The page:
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dc.contributor.authorKulczycki, Cory
dc.date.available2013-01-24T04:42:21Z
dc.date.copyright2001
dc.identifier.citationKulczycki, C. (2001). Perceptions of the Otago Central Rail Trail (Thesis, Master of Tourism). University of Otago. Retrieved from http://hdl.handle.net/10523/3699en
dc.identifier.urihttp://hdl.handle.net/10523/3699
dc.descriptionxiv, 261 leaves : ill., map ; 30 cmen_NZ
dc.description.abstractEven though the name has changed, the concept of greenways/rail-trails and their benefits to the communities through which they pass have existed for many years. Early City planners proposed the idea of greenbelts and garden cities because of their potential for recreation and aesthetic beauty. The concepts of greenbelts and garden cities have evolved into the greenways of today, which have began to reclaim unused industrial areas for the benefits attainable from green areas. Because of the abandonment of some uneconomic rail lines in recent years the potential to turn railway corridors into greenways (i.e. rail trails) has been realised. In its simplest definition a rail trail is a linear multi-use trail that has been built within an abandoned rail corridor. Rail trails offer many different experiences and benefits to the users and communities surrounding the trail. Current international research on rail trails has attempted to identify the users, resident attitudes and the increased economic impact of rail trails, although there is a relative lack of research into the perceptions of the business community. This thesis identifies information about the users of the ISO km Otago Central Rail Trail in New Zealand. Four different surveys were conducted in order to attain a significant representation of the trail users and perceptions and expectations of the Otago Central Rail Trail during the first year that the trail has been completely open for use. The first survey contributed to the research into the business perceptions of the Otago Central Rail Trail was conducted during the months of October 2000 and February 2001. A total of 102 surveys were distributed and 66 were returned to the researcher creating a response rate of 64.7 percent. The three other surveys reviewed the trail users. The first user survey was distributed to the participants of the 'Great New Zealand Rail Trail Challenge Race: Ranfurly to Middlemarch' on November 26, 2000. There were approximately 70 participants in the race, 50 surveys were distributed and 31 completed surveys were returned to the researcher at a response rate of 62.0 percent. The second survey was distributed before the Otago Central Rail Trail Challenge Duathlon in February 2001. In total 119 surveys were distributed between the 210 race contestants and 37 were returned to the researcher. The final survey was distributed to the general trail users between the months of November 2000 until February 2001. Surveys were distributed in cooperation with three accommodations along the trail, one tour guide and the research. The results of the research agree with the business community that the main type of activity on the Otago Central Rail Trail is bicycling and the majority of trail users travel with their friends. Although, families and couples are increasingly using the rail trail. There was little difference in the results supplied by the respondents to the different surveys in regards to many of the motivations, satisfactions and expected trail facilities. The main difference between the three trail user groups came in the form of the demographic population (gender, age, marital status and education level).en_NZ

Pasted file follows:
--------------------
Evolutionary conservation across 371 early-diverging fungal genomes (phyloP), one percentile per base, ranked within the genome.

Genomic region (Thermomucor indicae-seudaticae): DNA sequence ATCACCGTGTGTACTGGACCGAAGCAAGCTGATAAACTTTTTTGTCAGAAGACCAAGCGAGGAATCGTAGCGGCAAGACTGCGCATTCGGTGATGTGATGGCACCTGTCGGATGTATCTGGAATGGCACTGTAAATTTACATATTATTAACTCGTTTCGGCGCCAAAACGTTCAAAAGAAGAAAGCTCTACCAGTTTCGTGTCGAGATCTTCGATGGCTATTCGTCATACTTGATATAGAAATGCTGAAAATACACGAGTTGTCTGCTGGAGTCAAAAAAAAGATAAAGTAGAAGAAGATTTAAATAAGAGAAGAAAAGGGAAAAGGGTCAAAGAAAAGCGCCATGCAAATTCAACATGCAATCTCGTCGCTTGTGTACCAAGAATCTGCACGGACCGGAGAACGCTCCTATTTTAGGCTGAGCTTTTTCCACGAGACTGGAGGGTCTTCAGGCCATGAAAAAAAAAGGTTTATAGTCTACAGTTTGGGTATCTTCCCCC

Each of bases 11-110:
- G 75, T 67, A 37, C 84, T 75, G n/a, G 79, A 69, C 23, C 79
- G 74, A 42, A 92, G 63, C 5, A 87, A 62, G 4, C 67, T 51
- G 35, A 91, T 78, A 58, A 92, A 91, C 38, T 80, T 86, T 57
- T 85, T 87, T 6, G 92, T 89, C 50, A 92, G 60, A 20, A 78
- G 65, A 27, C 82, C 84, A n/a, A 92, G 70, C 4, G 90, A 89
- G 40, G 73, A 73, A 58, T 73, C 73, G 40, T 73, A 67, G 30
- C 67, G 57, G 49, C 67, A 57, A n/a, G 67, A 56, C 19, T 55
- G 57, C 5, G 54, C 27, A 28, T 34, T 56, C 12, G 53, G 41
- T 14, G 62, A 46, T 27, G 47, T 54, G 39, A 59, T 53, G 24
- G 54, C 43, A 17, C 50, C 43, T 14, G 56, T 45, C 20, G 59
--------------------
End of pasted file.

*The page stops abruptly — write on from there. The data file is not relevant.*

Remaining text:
dc.format.mimetypeapplication/pdf
dc.language.isoenen_NZ
dc.publisherUniversity of Otago
dc.titlePerceptions of the Otago Central Rail Trailen_NZ
dc.typeThesisen_NZ
dc.date.updated2013-01-24T04:39:28Z
thesis.degree.disciplineTourismen_NZ
thesis.degree.nameMaster of Tourismen_NZ
thesis.degree.grantorOtago Universityen_NZ
thesis.degree.levelMastersen_NZ
otago.interloanyesen_NZ
otago.openaccessOpen
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